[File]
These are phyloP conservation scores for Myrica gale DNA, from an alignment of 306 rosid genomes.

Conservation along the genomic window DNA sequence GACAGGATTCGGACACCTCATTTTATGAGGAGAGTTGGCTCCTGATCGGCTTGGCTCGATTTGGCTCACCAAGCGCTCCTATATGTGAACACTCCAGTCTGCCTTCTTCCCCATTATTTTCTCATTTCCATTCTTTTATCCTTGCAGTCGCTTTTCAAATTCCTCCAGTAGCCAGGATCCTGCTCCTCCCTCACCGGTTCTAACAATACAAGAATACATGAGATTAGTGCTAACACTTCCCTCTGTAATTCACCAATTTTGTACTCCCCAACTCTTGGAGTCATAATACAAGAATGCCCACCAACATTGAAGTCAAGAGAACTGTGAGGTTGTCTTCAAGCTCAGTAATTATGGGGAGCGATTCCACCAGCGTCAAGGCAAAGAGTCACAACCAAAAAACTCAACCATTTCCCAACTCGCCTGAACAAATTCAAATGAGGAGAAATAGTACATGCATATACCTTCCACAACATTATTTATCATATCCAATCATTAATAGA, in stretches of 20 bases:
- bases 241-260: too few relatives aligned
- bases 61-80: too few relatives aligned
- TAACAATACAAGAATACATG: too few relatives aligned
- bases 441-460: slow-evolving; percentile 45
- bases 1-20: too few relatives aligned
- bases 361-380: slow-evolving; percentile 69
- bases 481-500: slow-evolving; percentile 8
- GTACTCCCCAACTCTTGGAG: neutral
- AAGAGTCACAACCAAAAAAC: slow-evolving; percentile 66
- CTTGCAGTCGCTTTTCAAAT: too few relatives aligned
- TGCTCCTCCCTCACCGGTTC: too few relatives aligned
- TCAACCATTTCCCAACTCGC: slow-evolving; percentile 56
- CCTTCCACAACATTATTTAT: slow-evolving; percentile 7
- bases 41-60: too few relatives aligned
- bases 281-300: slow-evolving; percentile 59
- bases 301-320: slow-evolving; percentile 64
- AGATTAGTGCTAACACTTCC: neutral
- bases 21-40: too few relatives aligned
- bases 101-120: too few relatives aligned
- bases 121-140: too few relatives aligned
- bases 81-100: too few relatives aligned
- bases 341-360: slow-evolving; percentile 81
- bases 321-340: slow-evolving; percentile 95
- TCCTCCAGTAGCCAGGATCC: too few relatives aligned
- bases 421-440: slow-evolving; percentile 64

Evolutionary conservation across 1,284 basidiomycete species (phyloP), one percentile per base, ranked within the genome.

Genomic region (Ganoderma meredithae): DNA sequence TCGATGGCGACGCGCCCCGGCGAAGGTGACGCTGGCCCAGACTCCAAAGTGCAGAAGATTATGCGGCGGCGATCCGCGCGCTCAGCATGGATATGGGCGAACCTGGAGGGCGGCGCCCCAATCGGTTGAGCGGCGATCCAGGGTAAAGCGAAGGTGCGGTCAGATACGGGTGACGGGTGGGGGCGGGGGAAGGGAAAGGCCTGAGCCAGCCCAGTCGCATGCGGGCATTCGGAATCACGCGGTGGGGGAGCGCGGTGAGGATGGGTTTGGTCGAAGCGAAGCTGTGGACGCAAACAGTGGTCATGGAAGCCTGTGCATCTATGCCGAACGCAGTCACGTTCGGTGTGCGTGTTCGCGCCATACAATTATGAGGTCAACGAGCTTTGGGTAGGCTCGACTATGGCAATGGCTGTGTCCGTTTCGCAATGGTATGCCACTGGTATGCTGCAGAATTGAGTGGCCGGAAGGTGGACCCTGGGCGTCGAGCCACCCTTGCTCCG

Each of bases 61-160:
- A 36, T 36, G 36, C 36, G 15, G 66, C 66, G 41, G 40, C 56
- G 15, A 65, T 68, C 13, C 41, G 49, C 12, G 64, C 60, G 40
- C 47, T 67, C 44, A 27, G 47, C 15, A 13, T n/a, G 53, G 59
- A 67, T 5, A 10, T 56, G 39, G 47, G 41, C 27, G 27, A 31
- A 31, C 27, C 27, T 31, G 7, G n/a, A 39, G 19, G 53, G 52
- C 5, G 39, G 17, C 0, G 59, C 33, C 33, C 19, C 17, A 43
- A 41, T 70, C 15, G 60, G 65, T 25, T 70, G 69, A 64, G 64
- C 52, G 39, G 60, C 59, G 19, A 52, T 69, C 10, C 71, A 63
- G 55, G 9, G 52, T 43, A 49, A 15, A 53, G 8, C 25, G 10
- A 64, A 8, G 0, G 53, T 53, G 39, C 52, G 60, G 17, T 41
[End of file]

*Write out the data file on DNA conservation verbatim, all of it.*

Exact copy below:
These are phyloP conservation scores for Myrica gale DNA, from an alignment of 306 rosid genomes.

Conservation along the genomic window DNA sequence GACAGGATTCGGACACCTCATTTTATGAGGAGAGTTGGCTCCTGATCGGCTTGGCTCGATTTGGCTCACCAAGCGCTCCTATATGTGAACACTCCAGTCTGCCTTCTTCCCCATTATTTTCTCATTTCCATTCTTTTATCCTTGCAGTCGCTTTTCAAATTCCTCCAGTAGCCAGGATCCTGCTCCTCCCTCACCGGTTCTAACAATACAAGAATACATGAGATTAGTGCTAACACTTCCCTCTGTAATTCACCAATTTTGTACTCCCCAACTCTTGGAGTCATAATACAAGAATGCCCACCAACATTGAAGTCAAGAGAACTGTGAGGTTGTCTTCAAGCTCAGTAATTATGGGGAGCGATTCCACCAGCGTCAAGGCAAAGAGTCACAACCAAAAAACTCAACCATTTCCCAACTCGCCTGAACAAATTCAAATGAGGAGAAATAGTACATGCATATACCTTCCACAACATTATTTATCATATCCAATCATTAATAGA, in stretches of 20 bases:
- bases 241-260: too few relatives aligned
- bases 61-80: too few relatives aligned
- TAACAATACAAGAATACATG: too few relatives aligned
- bases 441-460: slow-evolving; percentile 45
- bases 1-20: too few relatives aligned
- bases 361-380: slow-evolving; percentile 69
- bases 481-500: slow-evolving; percentile 8
- GTACTCCCCAACTCTTGGAG: neutral
- AAGAGTCACAACCAAAAAAC: slow-evolving; percentile 66
- CTTGCAGTCGCTTTTCAAAT: too few relatives aligned
- TGCTCCTCCCTCACCGGTTC: too few relatives aligned
- TCAACCATTTCCCAACTCGC: slow-evolving; percentile 56
- CCTTCCACAACATTATTTAT: slow-evolving; percentile 7
- bases 41-60: too few relatives aligned
- bases 281-300: slow-evolving; percentile 59
- bases 301-320: slow-evolving; percentile 64
- AGATTAGTGCTAACACTTCC: neutral
- bases 21-40: too few relatives aligned
- bases 101-120: too few relatives aligned
- bases 121-140: too few relatives aligned
- bases 81-100: too few relatives aligned
- bases 341-360: slow-evolving; percentile 81
- bases 321-340: slow-evolving; percentile 95
- TCCTCCAGTAGCCAGGATCC: too few relatives aligned
- bases 421-440: slow-evolving; percentile 64

Evolutionary conservation across 1,284 basidiomycete species (phyloP), one percentile per base, ranked within the genome.

Genomic region (Ganoderma meredithae): DNA sequence TCGATGGCGACGCGCCCCGGCGAAGGTGACGCTGGCCCAGACTCCAAAGTGCAGAAGATTATGCGGCGGCGATCCGCGCGCTCAGCATGGATATGGGCGAACCTGGAGGGCGGCGCCCCAATCGGTTGAGCGGCGATCCAGGGTAAAGCGAAGGTGCGGTCAGATACGGGTGACGGGTGGGGGCGGGGGAAGGGAAAGGCCTGAGCCAGCCCAGTCGCATGCGGGCATTCGGAATCACGCGGTGGGGGAGCGCGGTGAGGATGGGTTTGGTCGAAGCGAAGCTGTGGACGCAAACAGTGGTCATGGAAGCCTGTGCATCTATGCCGAACGCAGTCACGTTCGGTGTGCGTGTTCGCGCCATACAATTATGAGGTCAACGAGCTTTGGGTAGGCTCGACTATGGCAATGGCTGTGTCCGTTTCGCAATGGTATGCCACTGGTATGCTGCAGAATTGAGTGGCCGGAAGGTGGACCCTGGGCGTCGAGCCACCCTTGCTCCG

Each of bases 61-160:
- A 36, T 36, G 36, C 36, G 15, G 66, C 66, G 41, G 40, C 56
- G 15, A 65, T 68, C 13, C 41, G 49, C 12, G 64, C 60, G 40
- C 47, T 67, C 44, A 27, G 47, C 15, A 13, T n/a, G 53, G 59
- A 67, T 5, A 10, T 56, G 39, G 47, G 41, C 27, G 27, A 31
- A 31, C 27, C 27, T 31, G 7, G n/a, A 39, G 19, G 53, G 52
- C 5, G 39, G 17, C 0, G 59, C 33, C 33, C 19, C 17, A 43
- A 41, T 70, C 15, G 60, G 65, T 25, T 70, G 69, A 64, G 64
- C 52, G 39, G 60, C 59, G 19, A 52, T 69, C 10, C 71, A 63
- G 55, G 9, G 52, T 43, A 49, A 15, A 53, G 8, C 25, G 10
- A 64, A 8, G 0, G 53, T 53, G 39, C 52, G 60, G 17, T 41